Of far more utility is the record in the Manuscript Book
Number 14, Countermark 768, Section 7, in the Mackenzie Manuscripts deposited
in the Madras College Library. The section titled ‘Ancient history of
Tondamandalam, and its earlier inhabitants called Vedars and Curumbars’ records
the following: ‘Many years after, the Curumbars arose in the Carnata country: …
They chose a man who had some knowledge of books, who was chief of the Dravida
country, and was called Camanda Curumba Prabhu, and Palal Raja; he built a fort
in Puralur. … While they were ruling, there was a commerce carried on by ships’
[Taylor, 1838: Examination and Analysis of the Mackenzie
Manuscripts Deposited In The Madras College Library, 81].
Almost similar is the history of the bhil. Wilson opines that the bhil do not ‘differ in race’ from the koli, kulambi or kunbi [Wilson, 1876: The Aboriginal Tribes of Bombay Presidency, 8]. Enthoven writes : “There is evidence that the Bhillas, so contemptuously spoken of in Sanskrit literature, were at one time a powerful race owning considerable tracts of country. Both Jodhpur and Udaipur made conquests over the Bhillas, winning tracts of country from them, and the Rajput princes of Dungarpur and Banswara similarly won land from Bhils..” [Enthoven, 1987: The Tribes And Castes Of Bombay, Volume 1, 153]. At the accession of a Rajput prince, blood taken from the thumb or toe of a Bhil was smeared on the prince’s forehead, as a mark of the former being the lord of the land.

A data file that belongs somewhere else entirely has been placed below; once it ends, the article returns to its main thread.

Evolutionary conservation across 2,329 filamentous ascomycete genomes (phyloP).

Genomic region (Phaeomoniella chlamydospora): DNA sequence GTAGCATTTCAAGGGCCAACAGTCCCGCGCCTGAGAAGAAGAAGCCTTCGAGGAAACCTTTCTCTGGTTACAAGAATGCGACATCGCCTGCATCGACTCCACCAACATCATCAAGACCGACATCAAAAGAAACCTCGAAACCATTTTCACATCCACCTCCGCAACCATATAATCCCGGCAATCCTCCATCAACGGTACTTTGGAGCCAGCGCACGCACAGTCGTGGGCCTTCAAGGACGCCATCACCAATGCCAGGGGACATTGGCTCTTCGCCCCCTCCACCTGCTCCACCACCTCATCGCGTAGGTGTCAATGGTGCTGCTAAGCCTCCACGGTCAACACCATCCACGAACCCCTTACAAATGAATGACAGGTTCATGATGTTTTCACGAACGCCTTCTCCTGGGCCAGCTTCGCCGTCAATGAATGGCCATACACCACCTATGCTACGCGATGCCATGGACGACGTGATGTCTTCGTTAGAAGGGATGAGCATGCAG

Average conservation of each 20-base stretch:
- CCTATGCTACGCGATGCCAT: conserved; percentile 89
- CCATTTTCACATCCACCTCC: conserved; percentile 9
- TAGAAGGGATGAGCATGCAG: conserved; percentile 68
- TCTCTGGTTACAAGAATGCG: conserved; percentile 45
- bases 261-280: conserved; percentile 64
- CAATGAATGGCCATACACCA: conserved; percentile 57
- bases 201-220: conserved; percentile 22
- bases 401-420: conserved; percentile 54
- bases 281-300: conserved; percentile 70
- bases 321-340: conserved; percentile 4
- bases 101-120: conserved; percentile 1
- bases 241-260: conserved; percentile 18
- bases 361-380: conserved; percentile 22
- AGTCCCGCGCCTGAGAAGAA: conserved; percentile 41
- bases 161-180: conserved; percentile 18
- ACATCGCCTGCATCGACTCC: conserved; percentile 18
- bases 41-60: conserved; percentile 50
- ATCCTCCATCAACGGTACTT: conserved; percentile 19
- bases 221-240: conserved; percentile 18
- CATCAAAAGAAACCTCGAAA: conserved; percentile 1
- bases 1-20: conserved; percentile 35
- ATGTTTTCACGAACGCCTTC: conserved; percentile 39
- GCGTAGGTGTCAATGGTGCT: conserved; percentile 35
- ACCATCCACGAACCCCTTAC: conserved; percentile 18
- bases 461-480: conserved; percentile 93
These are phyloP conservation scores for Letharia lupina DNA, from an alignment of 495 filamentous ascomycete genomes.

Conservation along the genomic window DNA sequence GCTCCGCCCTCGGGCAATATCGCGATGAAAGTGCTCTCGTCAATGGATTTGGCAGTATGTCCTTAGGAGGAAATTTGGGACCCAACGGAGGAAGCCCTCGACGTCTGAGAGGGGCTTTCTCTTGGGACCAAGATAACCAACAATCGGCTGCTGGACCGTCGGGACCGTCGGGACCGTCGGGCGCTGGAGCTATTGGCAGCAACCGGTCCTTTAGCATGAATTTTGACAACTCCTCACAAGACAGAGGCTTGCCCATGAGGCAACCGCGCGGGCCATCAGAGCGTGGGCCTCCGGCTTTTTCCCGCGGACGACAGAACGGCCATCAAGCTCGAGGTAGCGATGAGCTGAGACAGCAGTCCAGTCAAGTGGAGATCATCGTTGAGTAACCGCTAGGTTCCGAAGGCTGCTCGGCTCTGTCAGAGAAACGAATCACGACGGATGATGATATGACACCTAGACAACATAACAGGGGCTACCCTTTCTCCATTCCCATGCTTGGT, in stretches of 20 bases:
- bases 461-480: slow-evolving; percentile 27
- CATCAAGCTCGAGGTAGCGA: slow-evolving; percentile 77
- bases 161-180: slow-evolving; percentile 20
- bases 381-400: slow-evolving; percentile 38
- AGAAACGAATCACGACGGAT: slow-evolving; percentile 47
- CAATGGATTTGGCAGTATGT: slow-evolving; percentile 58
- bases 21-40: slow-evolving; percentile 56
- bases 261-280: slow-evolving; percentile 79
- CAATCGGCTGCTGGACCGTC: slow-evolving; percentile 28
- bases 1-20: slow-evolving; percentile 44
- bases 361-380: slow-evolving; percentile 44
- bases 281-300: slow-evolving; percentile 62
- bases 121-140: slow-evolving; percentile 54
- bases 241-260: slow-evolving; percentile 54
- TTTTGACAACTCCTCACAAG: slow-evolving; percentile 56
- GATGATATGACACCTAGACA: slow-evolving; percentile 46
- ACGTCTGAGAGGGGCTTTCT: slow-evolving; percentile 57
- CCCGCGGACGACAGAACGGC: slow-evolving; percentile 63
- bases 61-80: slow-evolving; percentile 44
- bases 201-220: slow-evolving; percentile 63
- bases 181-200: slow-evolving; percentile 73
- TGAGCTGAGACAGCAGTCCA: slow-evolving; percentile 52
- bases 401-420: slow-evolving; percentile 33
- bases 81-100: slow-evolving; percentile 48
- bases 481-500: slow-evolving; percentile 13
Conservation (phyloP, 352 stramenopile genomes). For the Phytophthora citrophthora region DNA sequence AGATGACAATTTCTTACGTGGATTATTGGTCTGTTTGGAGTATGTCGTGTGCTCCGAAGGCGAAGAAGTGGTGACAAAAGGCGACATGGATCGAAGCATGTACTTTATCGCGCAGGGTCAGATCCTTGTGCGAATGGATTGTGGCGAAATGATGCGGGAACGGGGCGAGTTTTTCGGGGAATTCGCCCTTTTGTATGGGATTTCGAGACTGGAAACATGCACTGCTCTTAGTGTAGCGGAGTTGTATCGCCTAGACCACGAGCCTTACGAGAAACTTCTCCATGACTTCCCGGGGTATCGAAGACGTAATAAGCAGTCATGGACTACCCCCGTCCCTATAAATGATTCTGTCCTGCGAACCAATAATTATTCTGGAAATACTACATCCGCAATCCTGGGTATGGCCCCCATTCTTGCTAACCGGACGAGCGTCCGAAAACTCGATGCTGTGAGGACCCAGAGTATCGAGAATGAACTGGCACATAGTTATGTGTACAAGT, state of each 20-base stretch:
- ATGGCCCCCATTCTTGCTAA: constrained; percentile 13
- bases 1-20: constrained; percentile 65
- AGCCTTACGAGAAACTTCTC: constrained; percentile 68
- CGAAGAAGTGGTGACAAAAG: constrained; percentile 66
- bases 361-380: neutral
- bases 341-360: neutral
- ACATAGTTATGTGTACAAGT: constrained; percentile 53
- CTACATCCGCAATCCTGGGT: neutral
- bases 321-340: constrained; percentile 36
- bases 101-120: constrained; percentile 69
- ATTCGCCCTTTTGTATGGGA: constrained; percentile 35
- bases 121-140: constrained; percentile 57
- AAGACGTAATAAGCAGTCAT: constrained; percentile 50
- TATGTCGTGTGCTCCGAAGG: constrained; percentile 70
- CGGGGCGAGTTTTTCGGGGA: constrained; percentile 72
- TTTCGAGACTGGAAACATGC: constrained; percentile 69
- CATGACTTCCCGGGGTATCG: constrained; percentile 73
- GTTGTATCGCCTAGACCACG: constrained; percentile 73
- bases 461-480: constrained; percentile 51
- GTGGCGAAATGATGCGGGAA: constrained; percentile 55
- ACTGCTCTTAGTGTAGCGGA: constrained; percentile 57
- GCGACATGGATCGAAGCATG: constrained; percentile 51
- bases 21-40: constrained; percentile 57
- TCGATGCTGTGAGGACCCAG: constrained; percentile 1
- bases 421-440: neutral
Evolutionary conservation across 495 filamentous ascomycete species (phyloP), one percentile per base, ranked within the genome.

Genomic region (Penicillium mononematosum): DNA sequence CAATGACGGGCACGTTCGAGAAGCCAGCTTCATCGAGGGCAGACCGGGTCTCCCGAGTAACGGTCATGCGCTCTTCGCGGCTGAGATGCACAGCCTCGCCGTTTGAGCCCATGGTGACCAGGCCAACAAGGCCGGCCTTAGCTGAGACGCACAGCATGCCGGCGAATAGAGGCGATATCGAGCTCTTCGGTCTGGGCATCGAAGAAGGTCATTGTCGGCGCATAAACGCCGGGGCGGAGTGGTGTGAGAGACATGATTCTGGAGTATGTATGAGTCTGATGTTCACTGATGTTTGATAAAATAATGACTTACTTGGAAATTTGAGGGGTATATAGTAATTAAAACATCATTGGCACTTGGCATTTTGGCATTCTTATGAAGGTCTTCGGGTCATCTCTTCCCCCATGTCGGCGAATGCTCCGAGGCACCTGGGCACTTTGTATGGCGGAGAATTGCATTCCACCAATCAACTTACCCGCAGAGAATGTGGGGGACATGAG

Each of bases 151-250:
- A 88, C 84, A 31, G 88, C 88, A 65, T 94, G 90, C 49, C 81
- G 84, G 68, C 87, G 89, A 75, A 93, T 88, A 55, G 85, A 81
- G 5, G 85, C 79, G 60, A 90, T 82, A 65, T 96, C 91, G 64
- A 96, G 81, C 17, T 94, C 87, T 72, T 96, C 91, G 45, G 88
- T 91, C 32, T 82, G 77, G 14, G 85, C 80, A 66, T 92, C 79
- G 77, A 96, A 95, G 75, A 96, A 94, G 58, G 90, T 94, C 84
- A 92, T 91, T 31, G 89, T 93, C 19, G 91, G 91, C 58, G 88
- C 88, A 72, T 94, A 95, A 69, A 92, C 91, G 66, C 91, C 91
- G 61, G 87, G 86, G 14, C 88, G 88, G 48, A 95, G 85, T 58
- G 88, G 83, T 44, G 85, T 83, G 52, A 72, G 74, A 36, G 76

Our study of the quartz bead industry in Kathiyavad suggests that it was the Bhil who mined it in Ratanpur near the mouth of the Narmada River or the Rajpipla Hills along its north bank, and exported to transshipment points; Kathiyavad seems to have been the principal among these [The Bead Story, June 16, 2019]. Similarly the shells came from the coast or from the Kacch Island; and the shell working happened closer to the sites from where the shells were harvested. This suggests that both the collection of shells and the crafting of the objects was in the hand of the natives, the koli. But the situation seems to have changed after the arrival of the ksatriya around 2,600 BCE. The latter seems to have captured both the bead and shell industry, and the trade thereof, from the bhil / koli [The Shells Of Khirsara, June 23, 2019]. This ‘capture’ is suggested by the fortifications in Khirsara in the Kacch Island. An extraordinary feature about Khirsara is that it not only had an outer fortification wall around it, but every complex inside had its own fortification wall, be it the citadel, the warehouse, the factory with its habitation annex and even the potters’ kiln, which lay outside the outer fortification wall [Nath et al, 2013: Fortified Factory at Harappan Metropolis Khirsara, Gujarat, in Heritage : Journal of Multidisciplinary Studies in Archaeology, 1, 658]. If the Pallavar and the Bhil could build a trading empire across the seas, connecting China to Mesopotamia, there is no reason to doubt the ability of the kumlbi to build the gamvkari, the khazan, the bamdh and the manas (sluice gate).